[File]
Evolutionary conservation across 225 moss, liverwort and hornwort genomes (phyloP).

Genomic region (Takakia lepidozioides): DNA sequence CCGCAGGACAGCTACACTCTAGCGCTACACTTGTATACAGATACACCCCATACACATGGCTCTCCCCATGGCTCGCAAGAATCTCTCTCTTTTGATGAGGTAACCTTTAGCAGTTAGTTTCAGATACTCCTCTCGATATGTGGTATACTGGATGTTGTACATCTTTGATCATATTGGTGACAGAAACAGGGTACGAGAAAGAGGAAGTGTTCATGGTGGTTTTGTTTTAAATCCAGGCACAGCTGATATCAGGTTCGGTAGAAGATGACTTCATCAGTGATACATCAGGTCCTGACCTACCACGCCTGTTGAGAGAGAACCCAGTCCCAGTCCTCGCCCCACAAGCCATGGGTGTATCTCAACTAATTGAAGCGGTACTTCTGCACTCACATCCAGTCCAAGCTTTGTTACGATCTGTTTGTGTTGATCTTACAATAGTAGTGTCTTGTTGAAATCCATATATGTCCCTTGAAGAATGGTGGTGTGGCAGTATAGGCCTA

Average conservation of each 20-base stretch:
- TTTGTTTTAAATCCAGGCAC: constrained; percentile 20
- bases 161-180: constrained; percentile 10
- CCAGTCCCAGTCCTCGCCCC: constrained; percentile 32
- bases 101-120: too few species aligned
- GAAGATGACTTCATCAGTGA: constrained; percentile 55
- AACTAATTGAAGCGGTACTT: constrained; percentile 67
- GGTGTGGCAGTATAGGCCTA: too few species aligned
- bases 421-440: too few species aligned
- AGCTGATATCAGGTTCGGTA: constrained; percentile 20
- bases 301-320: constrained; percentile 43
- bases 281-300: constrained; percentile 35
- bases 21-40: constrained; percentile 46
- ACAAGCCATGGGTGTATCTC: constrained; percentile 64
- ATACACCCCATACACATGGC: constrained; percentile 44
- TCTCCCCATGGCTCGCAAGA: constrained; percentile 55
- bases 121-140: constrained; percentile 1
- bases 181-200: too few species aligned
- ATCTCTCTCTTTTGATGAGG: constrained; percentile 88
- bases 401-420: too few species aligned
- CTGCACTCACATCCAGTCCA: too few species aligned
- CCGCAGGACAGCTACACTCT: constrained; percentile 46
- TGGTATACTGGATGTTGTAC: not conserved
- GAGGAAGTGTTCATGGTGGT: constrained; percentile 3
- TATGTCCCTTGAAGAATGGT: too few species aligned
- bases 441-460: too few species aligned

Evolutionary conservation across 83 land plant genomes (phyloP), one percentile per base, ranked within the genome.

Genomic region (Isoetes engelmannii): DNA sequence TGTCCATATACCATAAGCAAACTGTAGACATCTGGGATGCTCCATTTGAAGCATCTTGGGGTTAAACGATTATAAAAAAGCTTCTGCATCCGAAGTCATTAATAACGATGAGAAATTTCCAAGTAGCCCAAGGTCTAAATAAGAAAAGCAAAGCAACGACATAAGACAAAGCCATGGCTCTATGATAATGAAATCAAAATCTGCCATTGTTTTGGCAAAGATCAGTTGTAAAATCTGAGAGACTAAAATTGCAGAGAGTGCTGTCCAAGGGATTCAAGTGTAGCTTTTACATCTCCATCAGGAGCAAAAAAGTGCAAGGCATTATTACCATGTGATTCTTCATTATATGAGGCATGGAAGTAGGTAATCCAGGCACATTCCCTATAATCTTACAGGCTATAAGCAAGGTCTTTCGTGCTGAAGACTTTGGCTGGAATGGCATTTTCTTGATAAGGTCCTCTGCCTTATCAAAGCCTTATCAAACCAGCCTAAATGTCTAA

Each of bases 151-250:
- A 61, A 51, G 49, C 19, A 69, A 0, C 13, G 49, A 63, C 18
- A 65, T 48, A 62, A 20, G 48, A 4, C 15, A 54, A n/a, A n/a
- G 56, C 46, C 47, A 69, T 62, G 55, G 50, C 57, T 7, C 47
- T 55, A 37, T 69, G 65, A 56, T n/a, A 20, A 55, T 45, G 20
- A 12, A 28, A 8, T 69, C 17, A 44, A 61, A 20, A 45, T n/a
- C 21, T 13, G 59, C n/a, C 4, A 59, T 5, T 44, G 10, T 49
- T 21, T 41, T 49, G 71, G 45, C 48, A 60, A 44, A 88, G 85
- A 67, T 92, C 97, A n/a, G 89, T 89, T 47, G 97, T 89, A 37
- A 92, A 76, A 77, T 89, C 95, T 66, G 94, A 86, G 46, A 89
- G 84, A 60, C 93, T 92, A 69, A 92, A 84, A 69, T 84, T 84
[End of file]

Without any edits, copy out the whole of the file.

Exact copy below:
Evolutionary conservation across 225 moss, liverwort and hornwort genomes (phyloP).

Genomic region (Takakia lepidozioides): DNA sequence CCGCAGGACAGCTACACTCTAGCGCTACACTTGTATACAGATACACCCCATACACATGGCTCTCCCCATGGCTCGCAAGAATCTCTCTCTTTTGATGAGGTAACCTTTAGCAGTTAGTTTCAGATACTCCTCTCGATATGTGGTATACTGGATGTTGTACATCTTTGATCATATTGGTGACAGAAACAGGGTACGAGAAAGAGGAAGTGTTCATGGTGGTTTTGTTTTAAATCCAGGCACAGCTGATATCAGGTTCGGTAGAAGATGACTTCATCAGTGATACATCAGGTCCTGACCTACCACGCCTGTTGAGAGAGAACCCAGTCCCAGTCCTCGCCCCACAAGCCATGGGTGTATCTCAACTAATTGAAGCGGTACTTCTGCACTCACATCCAGTCCAAGCTTTGTTACGATCTGTTTGTGTTGATCTTACAATAGTAGTGTCTTGTTGAAATCCATATATGTCCCTTGAAGAATGGTGGTGTGGCAGTATAGGCCTA

Average conservation of each 20-base stretch:
- TTTGTTTTAAATCCAGGCAC: constrained; percentile 20
- bases 161-180: constrained; percentile 10
- CCAGTCCCAGTCCTCGCCCC: constrained; percentile 32
- bases 101-120: too few species aligned
- GAAGATGACTTCATCAGTGA: constrained; percentile 55
- AACTAATTGAAGCGGTACTT: constrained; percentile 67
- GGTGTGGCAGTATAGGCCTA: too few species aligned
- bases 421-440: too few species aligned
- AGCTGATATCAGGTTCGGTA: constrained; percentile 20
- bases 301-320: constrained; percentile 43
- bases 281-300: constrained; percentile 35
- bases 21-40: constrained; percentile 46
- ACAAGCCATGGGTGTATCTC: constrained; percentile 64
- ATACACCCCATACACATGGC: constrained; percentile 44
- TCTCCCCATGGCTCGCAAGA: constrained; percentile 55
- bases 121-140: constrained; percentile 1
- bases 181-200: too few species aligned
- ATCTCTCTCTTTTGATGAGG: constrained; percentile 88
- bases 401-420: too few species aligned
- CTGCACTCACATCCAGTCCA: too few species aligned
- CCGCAGGACAGCTACACTCT: constrained; percentile 46
- TGGTATACTGGATGTTGTAC: not conserved
- GAGGAAGTGTTCATGGTGGT: constrained; percentile 3
- TATGTCCCTTGAAGAATGGT: too few species aligned
- bases 441-460: too few species aligned

Evolutionary conservation across 83 land plant genomes (phyloP), one percentile per base, ranked within the genome.

Genomic region (Isoetes engelmannii): DNA sequence TGTCCATATACCATAAGCAAACTGTAGACATCTGGGATGCTCCATTTGAAGCATCTTGGGGTTAAACGATTATAAAAAAGCTTCTGCATCCGAAGTCATTAATAACGATGAGAAATTTCCAAGTAGCCCAAGGTCTAAATAAGAAAAGCAAAGCAACGACATAAGACAAAGCCATGGCTCTATGATAATGAAATCAAAATCTGCCATTGTTTTGGCAAAGATCAGTTGTAAAATCTGAGAGACTAAAATTGCAGAGAGTGCTGTCCAAGGGATTCAAGTGTAGCTTTTACATCTCCATCAGGAGCAAAAAAGTGCAAGGCATTATTACCATGTGATTCTTCATTATATGAGGCATGGAAGTAGGTAATCCAGGCACATTCCCTATAATCTTACAGGCTATAAGCAAGGTCTTTCGTGCTGAAGACTTTGGCTGGAATGGCATTTTCTTGATAAGGTCCTCTGCCTTATCAAAGCCTTATCAAACCAGCCTAAATGTCTAA

Each of bases 151-250:
- A 61, A 51, G 49, C 19, A 69, A 0, C 13, G 49, A 63, C 18
- A 65, T 48, A 62, A 20, G 48, A 4, C 15, A 54, A n/a, A n/a
- G 56, C 46, C 47, A 69, T 62, G 55, G 50, C 57, T 7, C 47
- T 55, A 37, T 69, G 65, A 56, T n/a, A 20, A 55, T 45, G 20
- A 12, A 28, A 8, T 69, C 17, A 44, A 61, A 20, A 45, T n/a
- C 21, T 13, G 59, C n/a, C 4, A 59, T 5, T 44, G 10, T 49
- T 21, T 41, T 49, G 71, G 45, C 48, A 60, A 44, A 88, G 85
- A 67, T 92, C 97, A n/a, G 89, T 89, T 47, G 97, T 89, A 37
- A 92, A 76, A 77, T 89, C 95, T 66, G 94, A 86, G 46, A 89
- G 84, A 60, C 93, T 92, A 69, A 92, A 84, A 69, T 84, T 84